(Continued from last week)
I made my way down the line to the Meloys, and immediately I was starstruck. When it comes time for them to sign the book, I start babbling about how much of a fan I was, about how I hadn’t actually read their book, but I was sure it was very good, and I really like Colin’s music, and I guess I like Carson’s work, too, or at least the illustrations she did for the Decemberists, and any way did I mention that I’m your biggest fan?
They sign the book and, impressively, Colin is unmoved by my awkwardness. Unflappably, he tells me that he likes my shirt (it’s a dark green affair sporting the Green Lantern logo). “I actually had a shirt like that when I was younger,” he continues.
Carson looks at him and says, “I didn’t know that.”
Colin meets her gaze and says, with a hint of a smile, “there’s a lot you don’t know about me.”
And the moment is gone, I move down the line, and signing continues. But for just a brief instant, I saw a private moment between a man I admired from across the gulf of fame and his wife: I moment I, in some small way, helped create.
And that was special.
If meeting Colin Meloy was powerful for who I was at the time, meeting Bruce Hale was even greater for who I was in the past.
When I was in about fourth grade, I was introduced to Hale’s Chet Gecko series, and I was hooked. Chet is a wise-cracking, bug-eating gecko at an elementary school for anthropomorphic animals – as well as a hard boiled detective. Along with Animorphs, Gerald Morris’ Arthurian retellings, and Tamora Pierce’s fantasy novels, Chet Gecko served as one of the cornerstones of my grade school reading. In fact, I will still occasionally read any new ones that come out, for nostalgia’s sake. These days, they only take an hour or so to read.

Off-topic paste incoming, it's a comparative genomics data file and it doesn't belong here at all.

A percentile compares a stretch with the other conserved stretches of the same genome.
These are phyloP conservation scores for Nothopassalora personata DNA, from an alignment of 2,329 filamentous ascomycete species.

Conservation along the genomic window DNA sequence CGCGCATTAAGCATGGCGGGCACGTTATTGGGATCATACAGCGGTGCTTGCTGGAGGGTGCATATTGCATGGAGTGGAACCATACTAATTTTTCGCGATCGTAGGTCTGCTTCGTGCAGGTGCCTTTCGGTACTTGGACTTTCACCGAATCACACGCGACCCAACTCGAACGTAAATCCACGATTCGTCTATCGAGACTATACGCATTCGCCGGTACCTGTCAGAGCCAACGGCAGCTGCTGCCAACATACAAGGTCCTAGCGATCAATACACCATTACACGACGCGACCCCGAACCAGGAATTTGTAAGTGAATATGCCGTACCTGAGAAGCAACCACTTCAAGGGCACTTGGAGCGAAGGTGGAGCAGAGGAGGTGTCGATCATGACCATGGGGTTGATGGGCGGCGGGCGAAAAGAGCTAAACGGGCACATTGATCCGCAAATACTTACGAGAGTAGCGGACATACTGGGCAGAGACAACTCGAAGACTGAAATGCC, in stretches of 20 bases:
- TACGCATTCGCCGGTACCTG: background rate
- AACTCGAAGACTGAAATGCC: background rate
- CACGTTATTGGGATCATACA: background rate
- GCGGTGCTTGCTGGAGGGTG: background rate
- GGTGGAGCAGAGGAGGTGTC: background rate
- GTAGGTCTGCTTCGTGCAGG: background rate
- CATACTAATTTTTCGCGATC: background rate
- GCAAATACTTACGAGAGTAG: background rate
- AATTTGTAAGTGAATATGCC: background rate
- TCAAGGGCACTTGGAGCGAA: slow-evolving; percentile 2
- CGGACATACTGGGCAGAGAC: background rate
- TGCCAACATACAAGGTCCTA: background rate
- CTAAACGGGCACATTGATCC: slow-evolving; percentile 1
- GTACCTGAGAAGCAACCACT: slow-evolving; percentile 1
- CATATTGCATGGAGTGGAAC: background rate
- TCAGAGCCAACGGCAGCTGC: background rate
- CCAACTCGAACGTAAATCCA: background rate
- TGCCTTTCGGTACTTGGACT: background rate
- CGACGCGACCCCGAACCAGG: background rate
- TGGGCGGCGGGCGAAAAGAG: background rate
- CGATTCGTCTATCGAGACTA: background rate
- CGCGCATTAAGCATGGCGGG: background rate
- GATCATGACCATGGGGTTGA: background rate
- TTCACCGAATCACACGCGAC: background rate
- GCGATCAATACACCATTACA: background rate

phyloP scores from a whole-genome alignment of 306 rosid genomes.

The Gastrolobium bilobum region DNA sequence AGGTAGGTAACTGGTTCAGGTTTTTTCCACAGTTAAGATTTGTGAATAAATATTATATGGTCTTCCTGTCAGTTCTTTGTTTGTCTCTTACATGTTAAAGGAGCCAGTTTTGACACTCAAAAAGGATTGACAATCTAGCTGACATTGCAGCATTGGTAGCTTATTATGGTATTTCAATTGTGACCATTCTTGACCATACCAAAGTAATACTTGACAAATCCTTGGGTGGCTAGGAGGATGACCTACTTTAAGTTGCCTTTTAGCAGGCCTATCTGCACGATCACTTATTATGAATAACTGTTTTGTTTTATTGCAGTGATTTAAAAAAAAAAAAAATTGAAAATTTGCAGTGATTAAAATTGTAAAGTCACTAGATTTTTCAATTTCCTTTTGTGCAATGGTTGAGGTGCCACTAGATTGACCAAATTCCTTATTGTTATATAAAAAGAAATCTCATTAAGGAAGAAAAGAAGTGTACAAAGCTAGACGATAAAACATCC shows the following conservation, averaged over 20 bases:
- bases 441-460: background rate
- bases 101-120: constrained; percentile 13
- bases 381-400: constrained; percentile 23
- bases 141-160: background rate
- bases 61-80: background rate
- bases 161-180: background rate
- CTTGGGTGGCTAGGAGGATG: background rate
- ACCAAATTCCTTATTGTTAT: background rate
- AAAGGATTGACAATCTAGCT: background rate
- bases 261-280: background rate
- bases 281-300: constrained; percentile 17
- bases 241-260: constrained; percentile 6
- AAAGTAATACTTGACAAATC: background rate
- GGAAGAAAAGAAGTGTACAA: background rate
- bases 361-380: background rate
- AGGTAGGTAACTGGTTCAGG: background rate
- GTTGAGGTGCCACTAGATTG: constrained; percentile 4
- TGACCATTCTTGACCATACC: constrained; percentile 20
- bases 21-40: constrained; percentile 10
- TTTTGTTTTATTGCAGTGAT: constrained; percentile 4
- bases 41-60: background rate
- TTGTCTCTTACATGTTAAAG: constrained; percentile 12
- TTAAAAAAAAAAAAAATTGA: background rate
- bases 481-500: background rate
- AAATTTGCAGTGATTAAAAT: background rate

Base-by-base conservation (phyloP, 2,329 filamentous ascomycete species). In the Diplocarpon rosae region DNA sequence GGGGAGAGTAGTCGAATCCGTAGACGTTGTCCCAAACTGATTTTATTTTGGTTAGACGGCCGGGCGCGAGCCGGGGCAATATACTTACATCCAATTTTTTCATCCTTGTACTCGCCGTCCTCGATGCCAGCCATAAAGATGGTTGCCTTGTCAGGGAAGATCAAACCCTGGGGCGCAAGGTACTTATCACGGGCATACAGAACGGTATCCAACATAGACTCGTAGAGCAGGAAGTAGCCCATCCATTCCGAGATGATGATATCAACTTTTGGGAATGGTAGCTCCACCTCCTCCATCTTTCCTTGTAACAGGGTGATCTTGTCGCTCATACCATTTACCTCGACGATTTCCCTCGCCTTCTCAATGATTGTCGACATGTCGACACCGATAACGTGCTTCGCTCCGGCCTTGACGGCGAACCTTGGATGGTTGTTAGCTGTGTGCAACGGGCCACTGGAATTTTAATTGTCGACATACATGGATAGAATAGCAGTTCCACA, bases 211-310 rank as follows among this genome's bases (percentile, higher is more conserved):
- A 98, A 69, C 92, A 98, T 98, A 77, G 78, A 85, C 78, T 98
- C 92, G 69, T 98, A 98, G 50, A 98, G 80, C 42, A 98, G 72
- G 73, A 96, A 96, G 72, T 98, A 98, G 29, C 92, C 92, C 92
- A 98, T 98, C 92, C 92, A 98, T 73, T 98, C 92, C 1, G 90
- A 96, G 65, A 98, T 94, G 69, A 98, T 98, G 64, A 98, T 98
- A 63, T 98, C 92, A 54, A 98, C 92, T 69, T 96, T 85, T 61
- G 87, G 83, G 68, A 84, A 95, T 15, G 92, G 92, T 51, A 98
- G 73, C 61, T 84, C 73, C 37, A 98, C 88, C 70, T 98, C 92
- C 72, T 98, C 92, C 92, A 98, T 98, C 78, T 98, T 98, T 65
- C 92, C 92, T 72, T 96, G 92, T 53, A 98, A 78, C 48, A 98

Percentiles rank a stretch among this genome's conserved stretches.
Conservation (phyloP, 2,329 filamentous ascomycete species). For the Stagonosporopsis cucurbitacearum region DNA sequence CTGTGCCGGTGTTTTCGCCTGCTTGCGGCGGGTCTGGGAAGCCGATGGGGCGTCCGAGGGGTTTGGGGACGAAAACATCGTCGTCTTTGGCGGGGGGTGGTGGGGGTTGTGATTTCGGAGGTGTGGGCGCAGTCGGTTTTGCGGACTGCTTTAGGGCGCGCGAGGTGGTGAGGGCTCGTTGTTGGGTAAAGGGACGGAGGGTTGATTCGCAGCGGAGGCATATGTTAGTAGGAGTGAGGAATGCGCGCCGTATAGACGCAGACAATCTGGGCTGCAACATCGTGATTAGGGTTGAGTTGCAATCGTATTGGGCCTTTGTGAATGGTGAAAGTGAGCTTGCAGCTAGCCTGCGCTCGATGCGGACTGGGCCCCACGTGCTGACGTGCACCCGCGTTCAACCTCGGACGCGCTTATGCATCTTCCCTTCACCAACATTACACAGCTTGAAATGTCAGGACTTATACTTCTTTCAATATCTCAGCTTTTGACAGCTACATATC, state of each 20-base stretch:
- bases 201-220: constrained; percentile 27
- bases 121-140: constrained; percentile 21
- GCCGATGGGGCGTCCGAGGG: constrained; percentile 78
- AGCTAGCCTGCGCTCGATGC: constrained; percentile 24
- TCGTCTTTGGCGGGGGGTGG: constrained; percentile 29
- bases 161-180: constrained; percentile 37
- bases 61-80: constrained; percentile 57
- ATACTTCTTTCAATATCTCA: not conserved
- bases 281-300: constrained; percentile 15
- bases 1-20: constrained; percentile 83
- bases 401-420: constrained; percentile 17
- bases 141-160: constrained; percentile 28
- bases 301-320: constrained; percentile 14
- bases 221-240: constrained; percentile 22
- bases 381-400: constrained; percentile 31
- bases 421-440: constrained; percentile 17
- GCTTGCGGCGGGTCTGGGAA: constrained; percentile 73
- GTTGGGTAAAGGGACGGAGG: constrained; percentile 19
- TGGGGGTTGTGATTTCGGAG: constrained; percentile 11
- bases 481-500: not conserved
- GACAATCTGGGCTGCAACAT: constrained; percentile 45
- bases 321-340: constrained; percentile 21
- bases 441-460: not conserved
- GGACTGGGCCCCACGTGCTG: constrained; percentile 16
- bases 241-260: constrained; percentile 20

So imagine my reaction when I saw that Bruce Hale was going to be at Wordstock 2013. I had to make sure I saw him.
He was there to plug his new picture book, “Clark the Shark,” which was about a shark who went to school or some such silliness – clearly, kids these days didn’t have the same impeccable taste as I did when I was their age. Clark may have been a shark, but he had nothing on Chet Gecko.
I sat in the back, with the parents, behind a gaggle of small children. I am the only person there my age, and I am a little embarrassed. Still, I watch Hale give his presentation, and let myself appreciate the magic of his showmanship.
Perhaps not surprisingly, he’s excellent with kids. What I didn’t know, though, was that he was an illustrator, and while he talked about books, and art, and the magic of reading, he rattled off sketch after silly sketch of Clark the Shark on a big pad of tearaway butcher paper.
After the presentation, the kids line up to get their copies of “Clark the Shark” signed by its author/illustrator. I line up behind them.
When I get to Hale, he isn’t sure what to say for a moment. I’m sure he wasn’t expecting to see a 19-year-old at his presentation on a picture book. Everyone else here is in elementary school. However, I don’t give it time to be awkward. With more confidence than I had expected, I told him that I was actually here for Chet Gecko.
I told him how much his books had meant to me when I was a child. I shook his hand, and asked him to sign my Wordstock program, since I didn’t have a book of his with me.
And, honestly, I think he was touched. I had remembered. He sent out a scant dozen private-eye parody novels out into the teeming ocean of children’s literature, and I snagged and rejoiced in them and now stood in front of him, a decade later, remembering.
And that is why I love Wordstock.